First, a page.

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When Energy Gets to Earth: - Windows to the Universe

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Learn about planets outside our solar system through Exoplanets and Alien Solar Systems by Tahir Yaqoob, Ph.D., a book in our online store book collection.
This picture shows what happens to energy from the Sun once it gets to Earth.
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NCAR

When Energy Gets to Earth:

Once energy from the Sun gets to Earth, several things can happen to it:

    • Energy can be scattered or absorbed by aerosols in the atmosphere. Aerosols are dust, soot, sulfates and nitric oxides. When aerosols absorb energy, the atmosphere becomes warmer. When aerosols scatter energy, the atmosphere is cooled.
    • Short wavelengths are absorbed by ozone in the stratosphere.
    • Clouds may act to either reflect energy out to space or absorb energy, trapping it in the atmosphere.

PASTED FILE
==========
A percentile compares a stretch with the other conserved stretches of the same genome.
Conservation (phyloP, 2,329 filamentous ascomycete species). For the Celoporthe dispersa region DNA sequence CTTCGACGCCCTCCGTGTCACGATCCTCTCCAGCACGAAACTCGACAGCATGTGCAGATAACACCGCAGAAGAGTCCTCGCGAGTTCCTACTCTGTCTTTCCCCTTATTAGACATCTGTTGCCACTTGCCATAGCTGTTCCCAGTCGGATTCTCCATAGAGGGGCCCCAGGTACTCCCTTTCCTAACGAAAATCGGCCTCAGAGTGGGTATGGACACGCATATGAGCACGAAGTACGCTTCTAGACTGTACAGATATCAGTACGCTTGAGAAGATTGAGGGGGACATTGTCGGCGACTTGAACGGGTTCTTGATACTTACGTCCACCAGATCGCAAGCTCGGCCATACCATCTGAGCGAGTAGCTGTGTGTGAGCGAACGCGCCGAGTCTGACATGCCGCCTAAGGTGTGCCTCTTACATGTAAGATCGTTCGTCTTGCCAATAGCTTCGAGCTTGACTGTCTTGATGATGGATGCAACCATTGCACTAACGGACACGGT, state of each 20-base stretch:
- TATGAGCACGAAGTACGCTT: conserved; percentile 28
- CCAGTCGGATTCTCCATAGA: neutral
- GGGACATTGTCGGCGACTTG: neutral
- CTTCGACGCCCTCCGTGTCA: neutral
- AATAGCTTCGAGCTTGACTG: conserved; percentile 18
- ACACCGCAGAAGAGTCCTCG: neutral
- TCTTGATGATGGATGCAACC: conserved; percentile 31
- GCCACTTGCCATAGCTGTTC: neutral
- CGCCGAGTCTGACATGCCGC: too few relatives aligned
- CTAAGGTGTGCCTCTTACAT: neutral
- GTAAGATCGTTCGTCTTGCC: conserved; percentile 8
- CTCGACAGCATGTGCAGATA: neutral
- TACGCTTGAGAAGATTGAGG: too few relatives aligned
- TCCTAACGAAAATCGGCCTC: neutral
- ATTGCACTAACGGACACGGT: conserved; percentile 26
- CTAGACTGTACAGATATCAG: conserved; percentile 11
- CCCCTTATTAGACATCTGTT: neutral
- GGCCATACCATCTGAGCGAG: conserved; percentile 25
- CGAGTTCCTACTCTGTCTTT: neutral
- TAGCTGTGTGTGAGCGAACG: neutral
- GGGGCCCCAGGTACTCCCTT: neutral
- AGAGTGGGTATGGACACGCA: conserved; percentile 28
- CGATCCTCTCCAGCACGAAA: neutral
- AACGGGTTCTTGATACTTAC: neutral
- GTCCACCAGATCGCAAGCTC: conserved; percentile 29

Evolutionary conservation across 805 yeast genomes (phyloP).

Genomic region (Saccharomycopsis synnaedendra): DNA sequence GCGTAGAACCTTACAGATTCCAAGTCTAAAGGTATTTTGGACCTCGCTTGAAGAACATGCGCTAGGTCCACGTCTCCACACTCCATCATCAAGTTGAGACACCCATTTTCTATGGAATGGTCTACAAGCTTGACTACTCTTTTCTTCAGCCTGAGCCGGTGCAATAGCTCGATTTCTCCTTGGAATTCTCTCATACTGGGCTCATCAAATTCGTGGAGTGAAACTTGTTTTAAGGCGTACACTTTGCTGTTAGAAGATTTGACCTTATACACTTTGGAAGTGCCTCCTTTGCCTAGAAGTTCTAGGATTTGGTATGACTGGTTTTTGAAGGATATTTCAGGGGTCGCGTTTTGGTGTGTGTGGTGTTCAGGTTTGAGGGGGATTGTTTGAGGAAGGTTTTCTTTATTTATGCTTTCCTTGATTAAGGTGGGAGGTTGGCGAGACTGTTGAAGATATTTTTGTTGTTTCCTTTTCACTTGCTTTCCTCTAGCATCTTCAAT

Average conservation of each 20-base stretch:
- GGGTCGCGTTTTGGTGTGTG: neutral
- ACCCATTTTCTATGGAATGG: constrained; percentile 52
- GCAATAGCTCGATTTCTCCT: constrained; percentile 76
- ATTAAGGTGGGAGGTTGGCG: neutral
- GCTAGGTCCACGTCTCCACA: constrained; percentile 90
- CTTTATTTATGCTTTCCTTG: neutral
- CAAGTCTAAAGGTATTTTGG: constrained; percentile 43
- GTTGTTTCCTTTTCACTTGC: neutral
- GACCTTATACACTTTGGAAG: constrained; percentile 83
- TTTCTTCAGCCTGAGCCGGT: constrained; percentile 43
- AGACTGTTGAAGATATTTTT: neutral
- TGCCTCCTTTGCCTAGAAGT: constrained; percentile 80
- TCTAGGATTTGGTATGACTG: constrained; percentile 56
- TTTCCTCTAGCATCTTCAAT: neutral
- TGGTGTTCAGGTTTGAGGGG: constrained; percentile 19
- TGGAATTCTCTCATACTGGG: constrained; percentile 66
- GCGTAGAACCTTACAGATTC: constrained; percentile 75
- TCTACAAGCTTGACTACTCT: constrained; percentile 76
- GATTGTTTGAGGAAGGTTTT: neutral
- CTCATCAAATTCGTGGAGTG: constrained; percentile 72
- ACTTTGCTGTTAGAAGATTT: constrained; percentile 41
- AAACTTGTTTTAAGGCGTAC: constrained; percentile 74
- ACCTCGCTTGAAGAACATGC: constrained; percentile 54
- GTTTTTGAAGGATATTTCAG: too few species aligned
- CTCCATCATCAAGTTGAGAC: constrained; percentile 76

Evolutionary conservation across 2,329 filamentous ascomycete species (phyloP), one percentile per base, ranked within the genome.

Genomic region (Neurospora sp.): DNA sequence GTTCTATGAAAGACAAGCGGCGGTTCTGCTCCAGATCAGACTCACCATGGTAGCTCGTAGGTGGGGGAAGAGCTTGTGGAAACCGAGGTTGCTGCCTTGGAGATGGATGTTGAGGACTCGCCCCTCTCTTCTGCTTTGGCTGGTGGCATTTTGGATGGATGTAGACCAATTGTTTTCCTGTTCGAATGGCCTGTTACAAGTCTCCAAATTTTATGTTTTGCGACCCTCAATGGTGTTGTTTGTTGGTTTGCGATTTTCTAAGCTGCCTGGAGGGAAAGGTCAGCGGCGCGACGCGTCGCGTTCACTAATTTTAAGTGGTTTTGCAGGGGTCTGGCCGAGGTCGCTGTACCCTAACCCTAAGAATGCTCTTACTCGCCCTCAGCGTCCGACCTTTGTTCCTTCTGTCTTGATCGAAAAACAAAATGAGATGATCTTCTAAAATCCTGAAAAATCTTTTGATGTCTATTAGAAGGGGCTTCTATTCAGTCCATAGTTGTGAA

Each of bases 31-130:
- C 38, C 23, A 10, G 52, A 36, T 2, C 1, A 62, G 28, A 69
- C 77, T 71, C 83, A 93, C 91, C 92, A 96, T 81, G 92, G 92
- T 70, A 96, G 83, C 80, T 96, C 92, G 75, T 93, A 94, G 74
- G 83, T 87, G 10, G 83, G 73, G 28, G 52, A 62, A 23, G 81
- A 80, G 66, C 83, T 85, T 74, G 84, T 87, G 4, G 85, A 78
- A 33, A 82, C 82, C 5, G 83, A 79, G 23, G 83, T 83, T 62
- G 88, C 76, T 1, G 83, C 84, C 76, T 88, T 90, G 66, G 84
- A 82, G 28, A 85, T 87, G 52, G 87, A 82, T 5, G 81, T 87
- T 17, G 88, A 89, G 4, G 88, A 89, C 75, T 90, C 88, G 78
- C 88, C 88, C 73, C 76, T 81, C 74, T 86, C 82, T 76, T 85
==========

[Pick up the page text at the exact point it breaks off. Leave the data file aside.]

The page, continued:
• The land and water at Earth's surface may act to either reflect energy or absorb it. Light colored surfaces are more likely to reflect sunlight, while dark surfaces typically absorb the energy, warming the planet.

Albedo is the percentage of the Sun's energy that is reflected back by a surface. Light colored surfaces like ice have a high albedo, while dark colored surfaces tend to have a lower albedo. The buildings and pavement in cities have such a low albedo that cities have been called "heat islands" because they absorb so much energy that they warm up.

Last modified July 12, 2004 by Lisa Gardiner.

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The Summer 2010 issue of The Earth Scientist, available in our online store, includes articles on rivers and snow, classroom planetariums, satellites and oceanography, hands-on astronomy, and global warming.

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Windows to the Universe, a project of the National Earth Science Teachers Association, is sponsored in part by the National Science Foundation and NASA, our Founding Partners (the American Geophysical Union and American Geosciences Institute) as well as through Institutional, Contributing, and Affiliate Partners, individual memberships and generous donors. Thank you for your support! NASA AGU AGI NSF